Starcrossed by Josephine Angelini
Published May 31, 2011 by HarperTeen
Hardcover: 496 pages
How do you defy destiny?
Helen Hamilton has spent her entire sixteen years trying to hide how different she is—no easy task on an island as small and sheltered as Nantucket. And it's getting harder. Nightmares of a desperate desert journey have Helen waking parched, only to find her sheets damaged by dirt and dust. At school she's haunted by hallucinations of three women weeping tears of blood . . . and when Helen first crosses paths with Lucas Delos, she has no way of knowing they're destined to play the leading roles in a tragedy the Fates insist on repeating throughout history.
As Helen unlocks the secrets of her ancestry, she realizes that some myths are more than just legend. But even demigod powers might not be enough to defy the forces that are both drawing her and Lucas together—and trying to tear them apart.
Starcrossed was a good book with many twists and turns.
The characters were my favorite part of this book. The Delos family was so great. Lucas: amazing. Hector: I really like him. And everyone else was awesome as well. Helen and Claire were great best friends, and I loved the bond they shared. The high school was a typical high school with popular kids, sporty people, and so on.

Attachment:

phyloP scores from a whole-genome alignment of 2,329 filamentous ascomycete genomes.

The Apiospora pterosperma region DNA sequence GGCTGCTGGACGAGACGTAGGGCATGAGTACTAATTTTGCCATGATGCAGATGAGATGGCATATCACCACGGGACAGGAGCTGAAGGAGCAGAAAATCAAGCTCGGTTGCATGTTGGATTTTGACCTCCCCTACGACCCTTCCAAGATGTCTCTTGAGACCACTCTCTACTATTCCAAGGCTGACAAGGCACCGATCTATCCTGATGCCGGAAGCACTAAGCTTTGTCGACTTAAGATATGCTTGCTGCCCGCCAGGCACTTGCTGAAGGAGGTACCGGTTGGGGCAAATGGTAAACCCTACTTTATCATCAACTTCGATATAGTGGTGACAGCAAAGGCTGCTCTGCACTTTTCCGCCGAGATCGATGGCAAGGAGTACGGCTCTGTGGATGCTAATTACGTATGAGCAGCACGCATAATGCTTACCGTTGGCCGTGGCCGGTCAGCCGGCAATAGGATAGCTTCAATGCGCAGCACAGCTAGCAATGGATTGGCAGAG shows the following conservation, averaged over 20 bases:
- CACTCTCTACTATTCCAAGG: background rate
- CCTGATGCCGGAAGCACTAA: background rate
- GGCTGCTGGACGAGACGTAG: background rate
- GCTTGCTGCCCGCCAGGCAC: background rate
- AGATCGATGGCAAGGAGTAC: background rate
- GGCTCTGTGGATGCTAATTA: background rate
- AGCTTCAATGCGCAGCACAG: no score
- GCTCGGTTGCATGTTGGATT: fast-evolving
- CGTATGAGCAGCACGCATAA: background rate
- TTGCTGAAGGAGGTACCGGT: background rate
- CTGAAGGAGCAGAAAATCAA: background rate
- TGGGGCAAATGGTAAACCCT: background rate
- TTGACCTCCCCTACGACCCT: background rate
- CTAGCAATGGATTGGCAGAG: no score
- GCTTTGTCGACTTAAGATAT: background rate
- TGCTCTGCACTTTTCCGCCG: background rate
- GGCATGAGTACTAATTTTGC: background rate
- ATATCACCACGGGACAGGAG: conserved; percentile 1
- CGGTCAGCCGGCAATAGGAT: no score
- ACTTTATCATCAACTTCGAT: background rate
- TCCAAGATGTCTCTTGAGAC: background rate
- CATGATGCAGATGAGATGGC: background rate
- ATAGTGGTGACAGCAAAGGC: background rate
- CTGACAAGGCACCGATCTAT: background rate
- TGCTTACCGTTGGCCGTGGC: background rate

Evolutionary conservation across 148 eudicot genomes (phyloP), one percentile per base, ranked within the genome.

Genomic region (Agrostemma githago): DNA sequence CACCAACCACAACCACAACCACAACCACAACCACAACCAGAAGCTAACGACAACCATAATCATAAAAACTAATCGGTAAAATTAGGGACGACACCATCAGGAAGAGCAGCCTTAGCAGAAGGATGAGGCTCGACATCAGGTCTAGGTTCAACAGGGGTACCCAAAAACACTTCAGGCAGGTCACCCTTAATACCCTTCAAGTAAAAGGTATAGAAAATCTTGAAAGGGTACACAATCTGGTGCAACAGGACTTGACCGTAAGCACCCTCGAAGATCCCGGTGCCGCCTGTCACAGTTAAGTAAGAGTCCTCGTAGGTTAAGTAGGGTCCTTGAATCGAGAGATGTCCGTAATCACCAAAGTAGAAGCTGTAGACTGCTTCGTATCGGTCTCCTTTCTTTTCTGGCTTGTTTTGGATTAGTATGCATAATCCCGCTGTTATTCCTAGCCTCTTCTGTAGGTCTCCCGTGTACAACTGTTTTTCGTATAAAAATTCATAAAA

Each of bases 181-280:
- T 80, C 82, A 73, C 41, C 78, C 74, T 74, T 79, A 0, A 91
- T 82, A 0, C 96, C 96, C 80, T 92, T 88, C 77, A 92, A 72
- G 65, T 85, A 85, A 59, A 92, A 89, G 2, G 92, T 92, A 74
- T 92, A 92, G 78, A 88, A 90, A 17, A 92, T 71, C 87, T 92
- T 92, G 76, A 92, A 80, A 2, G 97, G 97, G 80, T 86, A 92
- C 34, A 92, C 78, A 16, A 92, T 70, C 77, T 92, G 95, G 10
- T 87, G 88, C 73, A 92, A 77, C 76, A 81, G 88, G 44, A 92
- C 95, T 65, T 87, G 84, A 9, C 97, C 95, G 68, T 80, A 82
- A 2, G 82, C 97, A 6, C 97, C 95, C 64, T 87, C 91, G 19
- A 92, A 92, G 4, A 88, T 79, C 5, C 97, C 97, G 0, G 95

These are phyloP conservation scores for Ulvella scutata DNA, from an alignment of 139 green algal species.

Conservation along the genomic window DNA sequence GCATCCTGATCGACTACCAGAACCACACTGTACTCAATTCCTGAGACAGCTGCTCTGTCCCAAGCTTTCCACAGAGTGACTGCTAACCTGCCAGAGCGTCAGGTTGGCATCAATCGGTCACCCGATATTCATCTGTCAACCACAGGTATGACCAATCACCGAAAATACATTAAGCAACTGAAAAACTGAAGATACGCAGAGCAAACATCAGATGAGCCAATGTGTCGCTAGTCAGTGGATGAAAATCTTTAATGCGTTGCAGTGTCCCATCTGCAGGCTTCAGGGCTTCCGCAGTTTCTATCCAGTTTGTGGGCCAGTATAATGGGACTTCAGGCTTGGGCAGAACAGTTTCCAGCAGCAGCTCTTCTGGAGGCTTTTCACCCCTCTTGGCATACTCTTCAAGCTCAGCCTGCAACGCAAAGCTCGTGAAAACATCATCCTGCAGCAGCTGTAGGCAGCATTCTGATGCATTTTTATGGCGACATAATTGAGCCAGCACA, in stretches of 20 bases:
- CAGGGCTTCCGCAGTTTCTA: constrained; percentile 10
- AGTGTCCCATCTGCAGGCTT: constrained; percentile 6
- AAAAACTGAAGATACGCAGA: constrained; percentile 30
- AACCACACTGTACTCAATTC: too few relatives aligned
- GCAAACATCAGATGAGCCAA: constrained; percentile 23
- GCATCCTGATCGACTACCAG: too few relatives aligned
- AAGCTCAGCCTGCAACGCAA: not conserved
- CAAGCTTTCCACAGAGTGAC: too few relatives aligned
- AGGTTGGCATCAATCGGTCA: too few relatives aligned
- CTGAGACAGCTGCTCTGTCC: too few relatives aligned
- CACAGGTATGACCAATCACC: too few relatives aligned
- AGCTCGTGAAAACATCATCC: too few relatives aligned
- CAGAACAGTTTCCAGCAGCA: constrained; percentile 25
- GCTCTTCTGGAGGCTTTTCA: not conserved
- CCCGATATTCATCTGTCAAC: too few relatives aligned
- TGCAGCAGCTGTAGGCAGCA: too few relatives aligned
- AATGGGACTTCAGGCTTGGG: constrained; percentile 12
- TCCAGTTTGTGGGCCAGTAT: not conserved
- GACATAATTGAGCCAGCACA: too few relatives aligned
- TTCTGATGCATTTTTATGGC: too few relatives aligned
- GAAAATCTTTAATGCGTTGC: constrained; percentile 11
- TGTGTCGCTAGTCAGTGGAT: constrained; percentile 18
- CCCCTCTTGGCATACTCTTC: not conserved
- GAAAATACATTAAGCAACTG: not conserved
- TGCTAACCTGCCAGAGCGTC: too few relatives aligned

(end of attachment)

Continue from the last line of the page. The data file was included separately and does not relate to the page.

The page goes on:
Like the first sentence of this review says, there are a lot of twists and turns in Starcrossed. A good amount of them were really really crazy. The one that shocked me the most was the one near the end, where three people are on the beach. Yes, it is vague, but it must be that way if you don't want spoilery.
The only problem I had with this book was the Greek mythology. Honestly, this was the first Greek mythology book I have ever read, and I'm not quite sure if it's my thing or not. There were explanations of the gods and demigods and all that stuff, but I still don't get it. I especially don't get the whole blood feud thing. What? What's the blood feud all about? I suppose it doesn't help that my only point of reference was the Disney Hercules movie (although, it was definitely helpful with the Fates and the gods.)
Also, I don't think this book was painful enough for me. I know the whole point of the star crossed lovers thing is supposed to be tragic and upsetting, but for me the thing Lucas and Helen learn in the end even though we all know it isn't true was more upsetting. I really hoped I would feel the pain and the misery and the hopelessness, but I don't think I did.
If you like Greek mythology and romance, read this book.